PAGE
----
The economic contributions of U.S. copyright industries reached new heights last year, for the first time contributing more than $1 trillion to the gross domestic product and accounting for 6.5 percent of the nation’s economy, according to a new report.
The study tracks the economic effect and contributions of U.S. industries engaged in the creation and distribution of computer software, video games, books, newspapers, periodicals, journals and various other types of entertainment.
Those industries contributed $1.01 trillion in value-added services to the nation’s GDP in 2012. That’s up from $965 billion in 2011 and $885 billion in 2009, according to research released Tuesday by the International Intellectual Property Alliance, a private coalition representing the Motion Picture Association of America, the Recording Industry Association of America and other groups.
The figures, based on data from the Bureau of Economic Analysis and other government agencies, combine total compensation paid to workers as well as gross profits of employers.
“This study represents a milestone,” said Steven J. Metalitz, counsel to the International Intellectual Property Alliance. “In order to preserve and enhance jobs, exports and economic contributions, it is critical that we have strong legal protections for U.S. creativity and innovation in the U.S. and abroad.”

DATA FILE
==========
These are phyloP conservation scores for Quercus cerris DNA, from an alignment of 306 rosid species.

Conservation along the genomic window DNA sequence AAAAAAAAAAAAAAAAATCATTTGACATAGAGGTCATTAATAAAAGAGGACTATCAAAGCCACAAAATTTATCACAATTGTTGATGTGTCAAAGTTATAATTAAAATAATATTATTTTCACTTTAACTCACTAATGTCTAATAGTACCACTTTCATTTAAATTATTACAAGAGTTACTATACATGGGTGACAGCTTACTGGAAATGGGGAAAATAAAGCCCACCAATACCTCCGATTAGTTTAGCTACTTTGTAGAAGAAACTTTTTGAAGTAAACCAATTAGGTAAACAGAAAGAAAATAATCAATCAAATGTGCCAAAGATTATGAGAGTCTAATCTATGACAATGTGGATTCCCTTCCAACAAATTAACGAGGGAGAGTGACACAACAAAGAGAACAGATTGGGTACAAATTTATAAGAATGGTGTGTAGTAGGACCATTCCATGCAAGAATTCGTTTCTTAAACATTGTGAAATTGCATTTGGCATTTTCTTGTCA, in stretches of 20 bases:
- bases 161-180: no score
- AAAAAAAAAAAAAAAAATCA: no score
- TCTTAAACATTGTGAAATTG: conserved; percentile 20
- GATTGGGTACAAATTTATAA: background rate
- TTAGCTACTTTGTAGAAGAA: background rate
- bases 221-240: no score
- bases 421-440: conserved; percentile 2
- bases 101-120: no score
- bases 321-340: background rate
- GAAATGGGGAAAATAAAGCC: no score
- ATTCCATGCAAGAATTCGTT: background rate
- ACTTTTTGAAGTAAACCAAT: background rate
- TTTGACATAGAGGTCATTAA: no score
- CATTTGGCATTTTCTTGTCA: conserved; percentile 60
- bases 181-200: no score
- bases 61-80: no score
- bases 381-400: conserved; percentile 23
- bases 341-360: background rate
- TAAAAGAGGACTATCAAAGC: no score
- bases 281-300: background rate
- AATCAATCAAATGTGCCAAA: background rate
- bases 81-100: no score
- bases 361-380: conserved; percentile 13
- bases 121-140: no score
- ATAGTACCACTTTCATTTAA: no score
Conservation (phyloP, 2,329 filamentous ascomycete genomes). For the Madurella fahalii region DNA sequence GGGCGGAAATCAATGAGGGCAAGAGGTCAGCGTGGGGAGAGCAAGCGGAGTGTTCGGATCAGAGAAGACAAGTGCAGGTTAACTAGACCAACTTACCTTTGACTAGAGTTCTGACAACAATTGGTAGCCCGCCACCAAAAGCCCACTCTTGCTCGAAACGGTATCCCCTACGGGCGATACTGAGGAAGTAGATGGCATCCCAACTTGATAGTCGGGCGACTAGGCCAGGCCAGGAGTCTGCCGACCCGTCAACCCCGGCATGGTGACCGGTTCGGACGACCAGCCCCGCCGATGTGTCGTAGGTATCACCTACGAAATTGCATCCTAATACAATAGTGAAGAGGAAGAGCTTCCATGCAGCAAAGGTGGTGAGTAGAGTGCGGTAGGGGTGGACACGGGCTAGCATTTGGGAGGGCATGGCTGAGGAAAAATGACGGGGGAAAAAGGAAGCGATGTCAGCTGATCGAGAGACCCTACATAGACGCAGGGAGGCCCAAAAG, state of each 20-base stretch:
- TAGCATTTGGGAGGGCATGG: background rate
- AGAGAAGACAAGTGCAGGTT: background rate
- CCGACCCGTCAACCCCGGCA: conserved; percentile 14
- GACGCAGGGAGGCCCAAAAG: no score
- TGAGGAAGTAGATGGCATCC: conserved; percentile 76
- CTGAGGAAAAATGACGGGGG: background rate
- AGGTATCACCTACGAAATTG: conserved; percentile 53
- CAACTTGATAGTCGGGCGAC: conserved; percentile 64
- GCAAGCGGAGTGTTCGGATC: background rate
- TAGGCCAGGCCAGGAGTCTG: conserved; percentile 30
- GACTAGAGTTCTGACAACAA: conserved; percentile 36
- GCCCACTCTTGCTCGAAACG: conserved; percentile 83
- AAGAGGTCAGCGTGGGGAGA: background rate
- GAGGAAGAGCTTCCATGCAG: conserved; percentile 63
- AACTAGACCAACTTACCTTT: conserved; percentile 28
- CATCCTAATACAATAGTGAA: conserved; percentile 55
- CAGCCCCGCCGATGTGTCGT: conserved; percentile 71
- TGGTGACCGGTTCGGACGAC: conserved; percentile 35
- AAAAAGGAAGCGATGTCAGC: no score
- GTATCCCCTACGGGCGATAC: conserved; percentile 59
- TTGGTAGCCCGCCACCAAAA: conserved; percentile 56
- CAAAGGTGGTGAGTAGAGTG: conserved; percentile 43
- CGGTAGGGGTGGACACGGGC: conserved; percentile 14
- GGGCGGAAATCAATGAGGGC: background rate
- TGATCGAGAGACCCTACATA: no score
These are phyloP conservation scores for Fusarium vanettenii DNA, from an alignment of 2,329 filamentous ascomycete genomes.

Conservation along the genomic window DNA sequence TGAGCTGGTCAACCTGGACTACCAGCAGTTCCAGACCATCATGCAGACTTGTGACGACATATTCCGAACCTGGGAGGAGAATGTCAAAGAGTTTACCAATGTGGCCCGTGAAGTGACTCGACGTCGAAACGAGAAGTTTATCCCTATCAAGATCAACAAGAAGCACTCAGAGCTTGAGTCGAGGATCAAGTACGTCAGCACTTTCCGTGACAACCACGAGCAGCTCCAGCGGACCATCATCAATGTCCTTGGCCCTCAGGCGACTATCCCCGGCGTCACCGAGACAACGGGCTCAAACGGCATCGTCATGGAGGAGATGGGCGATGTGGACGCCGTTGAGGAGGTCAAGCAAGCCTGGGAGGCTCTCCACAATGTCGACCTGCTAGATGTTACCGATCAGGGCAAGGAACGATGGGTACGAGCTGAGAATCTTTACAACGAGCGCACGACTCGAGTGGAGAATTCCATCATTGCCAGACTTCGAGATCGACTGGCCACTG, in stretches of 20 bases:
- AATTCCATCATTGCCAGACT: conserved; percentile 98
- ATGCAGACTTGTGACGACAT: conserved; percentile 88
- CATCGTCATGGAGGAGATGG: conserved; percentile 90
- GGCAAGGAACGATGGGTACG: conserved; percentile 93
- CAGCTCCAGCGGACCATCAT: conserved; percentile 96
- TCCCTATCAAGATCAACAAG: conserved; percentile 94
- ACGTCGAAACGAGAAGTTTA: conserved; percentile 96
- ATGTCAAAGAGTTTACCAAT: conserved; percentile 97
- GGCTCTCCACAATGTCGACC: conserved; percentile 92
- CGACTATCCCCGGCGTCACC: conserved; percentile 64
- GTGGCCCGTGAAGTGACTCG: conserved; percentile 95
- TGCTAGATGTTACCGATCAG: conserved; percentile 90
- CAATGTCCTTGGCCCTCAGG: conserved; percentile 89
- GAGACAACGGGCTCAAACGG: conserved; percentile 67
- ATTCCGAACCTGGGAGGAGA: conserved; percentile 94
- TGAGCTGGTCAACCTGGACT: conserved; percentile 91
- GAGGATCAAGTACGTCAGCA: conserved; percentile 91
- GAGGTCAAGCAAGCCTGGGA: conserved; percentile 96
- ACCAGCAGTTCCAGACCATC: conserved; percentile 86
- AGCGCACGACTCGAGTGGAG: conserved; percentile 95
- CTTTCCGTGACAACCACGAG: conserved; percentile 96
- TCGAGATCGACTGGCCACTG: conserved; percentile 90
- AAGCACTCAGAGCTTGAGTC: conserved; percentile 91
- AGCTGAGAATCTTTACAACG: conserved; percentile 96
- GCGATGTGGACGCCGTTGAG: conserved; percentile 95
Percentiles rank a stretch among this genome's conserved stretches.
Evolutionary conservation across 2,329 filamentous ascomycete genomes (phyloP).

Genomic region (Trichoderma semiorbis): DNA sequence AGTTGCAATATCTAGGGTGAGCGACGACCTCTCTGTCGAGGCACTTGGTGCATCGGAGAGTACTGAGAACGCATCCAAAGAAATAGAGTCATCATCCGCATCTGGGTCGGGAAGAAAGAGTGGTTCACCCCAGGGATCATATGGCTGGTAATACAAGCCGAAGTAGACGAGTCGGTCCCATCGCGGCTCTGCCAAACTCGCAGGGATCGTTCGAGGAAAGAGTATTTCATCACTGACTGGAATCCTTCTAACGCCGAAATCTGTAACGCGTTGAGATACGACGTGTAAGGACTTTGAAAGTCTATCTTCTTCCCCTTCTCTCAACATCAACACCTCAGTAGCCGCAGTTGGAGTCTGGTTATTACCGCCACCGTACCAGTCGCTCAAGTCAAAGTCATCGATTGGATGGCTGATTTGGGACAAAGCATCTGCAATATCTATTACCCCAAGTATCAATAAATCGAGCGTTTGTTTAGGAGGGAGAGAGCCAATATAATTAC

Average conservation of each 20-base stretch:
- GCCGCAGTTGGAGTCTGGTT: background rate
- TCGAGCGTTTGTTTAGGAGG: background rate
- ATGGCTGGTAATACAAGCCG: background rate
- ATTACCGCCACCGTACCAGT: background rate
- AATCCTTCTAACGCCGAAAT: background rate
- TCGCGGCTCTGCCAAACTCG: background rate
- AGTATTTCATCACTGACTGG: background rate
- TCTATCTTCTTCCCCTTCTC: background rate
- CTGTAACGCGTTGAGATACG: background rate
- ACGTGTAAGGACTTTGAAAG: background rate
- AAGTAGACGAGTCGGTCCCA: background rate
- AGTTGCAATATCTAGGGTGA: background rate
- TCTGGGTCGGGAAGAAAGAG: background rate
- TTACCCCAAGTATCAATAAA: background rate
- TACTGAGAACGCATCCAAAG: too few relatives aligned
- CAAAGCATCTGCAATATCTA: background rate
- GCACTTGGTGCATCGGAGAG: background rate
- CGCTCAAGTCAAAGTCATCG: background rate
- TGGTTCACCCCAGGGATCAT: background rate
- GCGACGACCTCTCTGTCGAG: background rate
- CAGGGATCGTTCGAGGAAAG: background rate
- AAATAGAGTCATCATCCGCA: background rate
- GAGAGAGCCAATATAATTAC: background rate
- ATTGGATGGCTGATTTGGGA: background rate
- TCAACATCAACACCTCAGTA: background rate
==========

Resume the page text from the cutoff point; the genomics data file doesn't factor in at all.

It’s the 14th survey by the industry coalition, which was formed in 1984 to improve protection of copyrighted materials and promote market access around the world.
The findings were released in advance of a congressional subcommittee hearing on copyright issues, one of several to be held on the topic in Washington in the next several months.
Maria Pallante, register of copyrights at the U.S. Copyright Office, has signaled her support for updating federal copyright law. The last significant revision occurred in the late 1990s, long before the advent of tablets and other devices dramatically changed how films, books, music and other content are delivered to consumers.
In other key findings, the study concluded that copyright industries employed nearly 5.4 million U.S. workers in 2012 and grew at an aggregate annual rate of 4.7 percent from 2009 to 2012, more than twice the rate of growth for the U.S. economy.
“The U.S. copyright industries have consistently outperformed the rest of the U.S. economy, in terms of their real annual growth rates and their contributions to the overall growth of the U.S. economy as a whole,” the report states.
Additionally, copyright industries accounted for $142 billion in foreign sales and exports last year, far more than sectors such as aerospace, agriculture, food, pharmaceuticals and medicines. The gains were driven by the computer software, motion picture, video game and other industries. Recorded music, newspapers, books and periodicals saw declines in foreign sales over the four-year period.
“This report makes it crystal-clear that workers in the creative industries make a huge contribution to America’s economy,” said Matt Loeb, international president of the International Alliance of Theatrical Stage Employees. “It also underscores the urgent need to do more to build, strengthen and protect employment in this dynamic part of our nation’s economy.”